It really wasn’t!

Undaunted by these disappointments I sat down to watch Crimson Peak with similarly high hopes. No demonic superheroes or gigantic mechanoids in this one. It was a good old fashioned gothic haunted house film and I was convinced it was going to blow me away. 

It didn’t. 

The thing is though that this no fault of the film and no fault of the director. Crimson Peak is an immensely atmospheric, immersive and exquisitely designed piece of film making. It just isn’t as good as Pan’s Labyrinth but that’s okay. Very little is as good as Pan’s Labyrinth and I can now see that I should thank del Toro for creating it and stop thinking he is going to match it every time he picks up a camera.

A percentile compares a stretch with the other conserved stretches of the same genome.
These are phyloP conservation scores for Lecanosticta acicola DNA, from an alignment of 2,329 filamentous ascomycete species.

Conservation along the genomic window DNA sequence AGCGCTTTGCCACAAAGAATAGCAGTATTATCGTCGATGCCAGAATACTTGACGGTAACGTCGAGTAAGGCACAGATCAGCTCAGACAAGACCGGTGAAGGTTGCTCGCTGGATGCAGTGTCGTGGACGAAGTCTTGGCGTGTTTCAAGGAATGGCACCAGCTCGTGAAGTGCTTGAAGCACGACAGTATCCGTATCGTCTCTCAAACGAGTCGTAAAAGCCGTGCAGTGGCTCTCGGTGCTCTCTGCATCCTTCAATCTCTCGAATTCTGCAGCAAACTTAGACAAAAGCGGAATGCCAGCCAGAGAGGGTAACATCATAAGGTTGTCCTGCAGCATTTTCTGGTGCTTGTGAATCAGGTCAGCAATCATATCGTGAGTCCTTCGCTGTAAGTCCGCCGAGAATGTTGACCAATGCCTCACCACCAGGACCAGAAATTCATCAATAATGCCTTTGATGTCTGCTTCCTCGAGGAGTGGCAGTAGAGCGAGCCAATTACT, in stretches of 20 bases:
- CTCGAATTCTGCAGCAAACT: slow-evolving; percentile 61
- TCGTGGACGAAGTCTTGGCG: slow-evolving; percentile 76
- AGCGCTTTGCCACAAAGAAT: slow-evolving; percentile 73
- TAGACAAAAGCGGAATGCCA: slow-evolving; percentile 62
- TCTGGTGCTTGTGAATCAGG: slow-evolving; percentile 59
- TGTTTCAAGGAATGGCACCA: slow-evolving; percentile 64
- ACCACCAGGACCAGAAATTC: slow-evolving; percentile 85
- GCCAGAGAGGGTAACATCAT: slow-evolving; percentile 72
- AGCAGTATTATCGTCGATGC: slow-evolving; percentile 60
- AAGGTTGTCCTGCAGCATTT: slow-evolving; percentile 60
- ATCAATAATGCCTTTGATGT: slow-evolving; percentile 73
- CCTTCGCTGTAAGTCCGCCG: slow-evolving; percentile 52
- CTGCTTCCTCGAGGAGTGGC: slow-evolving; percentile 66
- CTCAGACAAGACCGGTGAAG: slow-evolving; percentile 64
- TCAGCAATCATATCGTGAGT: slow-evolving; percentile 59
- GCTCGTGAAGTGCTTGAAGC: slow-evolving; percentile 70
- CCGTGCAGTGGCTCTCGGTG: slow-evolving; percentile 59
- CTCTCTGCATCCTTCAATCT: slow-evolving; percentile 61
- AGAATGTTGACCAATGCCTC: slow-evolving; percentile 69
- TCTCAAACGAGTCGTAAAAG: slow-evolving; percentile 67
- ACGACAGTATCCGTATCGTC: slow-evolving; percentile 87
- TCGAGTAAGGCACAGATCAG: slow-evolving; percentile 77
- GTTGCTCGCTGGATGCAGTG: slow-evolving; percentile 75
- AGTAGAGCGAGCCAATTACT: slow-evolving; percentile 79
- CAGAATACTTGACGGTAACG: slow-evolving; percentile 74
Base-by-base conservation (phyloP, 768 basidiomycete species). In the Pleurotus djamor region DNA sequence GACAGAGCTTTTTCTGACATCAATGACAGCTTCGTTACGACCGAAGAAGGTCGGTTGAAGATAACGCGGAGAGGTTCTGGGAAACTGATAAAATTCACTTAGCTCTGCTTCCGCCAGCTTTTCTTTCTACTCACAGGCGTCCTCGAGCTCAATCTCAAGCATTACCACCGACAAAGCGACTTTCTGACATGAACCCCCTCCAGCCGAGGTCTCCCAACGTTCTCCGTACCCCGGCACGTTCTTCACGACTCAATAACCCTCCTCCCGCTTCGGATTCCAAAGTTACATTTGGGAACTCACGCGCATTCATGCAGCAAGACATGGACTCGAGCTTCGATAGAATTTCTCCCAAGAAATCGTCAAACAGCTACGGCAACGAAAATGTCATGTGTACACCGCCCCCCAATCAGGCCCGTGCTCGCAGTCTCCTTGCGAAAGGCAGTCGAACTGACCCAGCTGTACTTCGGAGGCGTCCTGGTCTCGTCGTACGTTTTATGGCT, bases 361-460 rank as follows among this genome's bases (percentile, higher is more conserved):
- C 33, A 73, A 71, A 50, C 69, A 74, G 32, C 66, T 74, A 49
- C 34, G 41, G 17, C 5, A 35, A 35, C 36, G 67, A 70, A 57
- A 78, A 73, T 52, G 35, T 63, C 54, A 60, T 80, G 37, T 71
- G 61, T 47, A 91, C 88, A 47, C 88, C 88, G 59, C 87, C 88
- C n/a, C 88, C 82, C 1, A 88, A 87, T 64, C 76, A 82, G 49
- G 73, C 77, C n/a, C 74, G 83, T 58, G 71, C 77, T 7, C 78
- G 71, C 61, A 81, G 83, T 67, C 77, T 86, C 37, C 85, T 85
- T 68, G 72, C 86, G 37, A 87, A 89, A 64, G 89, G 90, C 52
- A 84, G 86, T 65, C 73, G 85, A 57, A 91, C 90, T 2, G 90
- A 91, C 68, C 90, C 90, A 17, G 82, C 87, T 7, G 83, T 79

Judging Crimson Peak entirely on its own merits then, it is very good. Mia Wasikowska plays a young American woman trying to find success as a novelist at the turn of the 20th Century. She is exceptional in two ways; she is uncharacteristically headstrong for a lady of the age and she sees dead people. Neither of these things prevent her falling for and marrying Tom Hiddleston’s dashing English baronet and soon she is moving in with him and his sister in their decaying Cumbrian mansion. Bad things have happened in this house though and it is not a comfortable place to be for a girl sensitive to spectral visitations.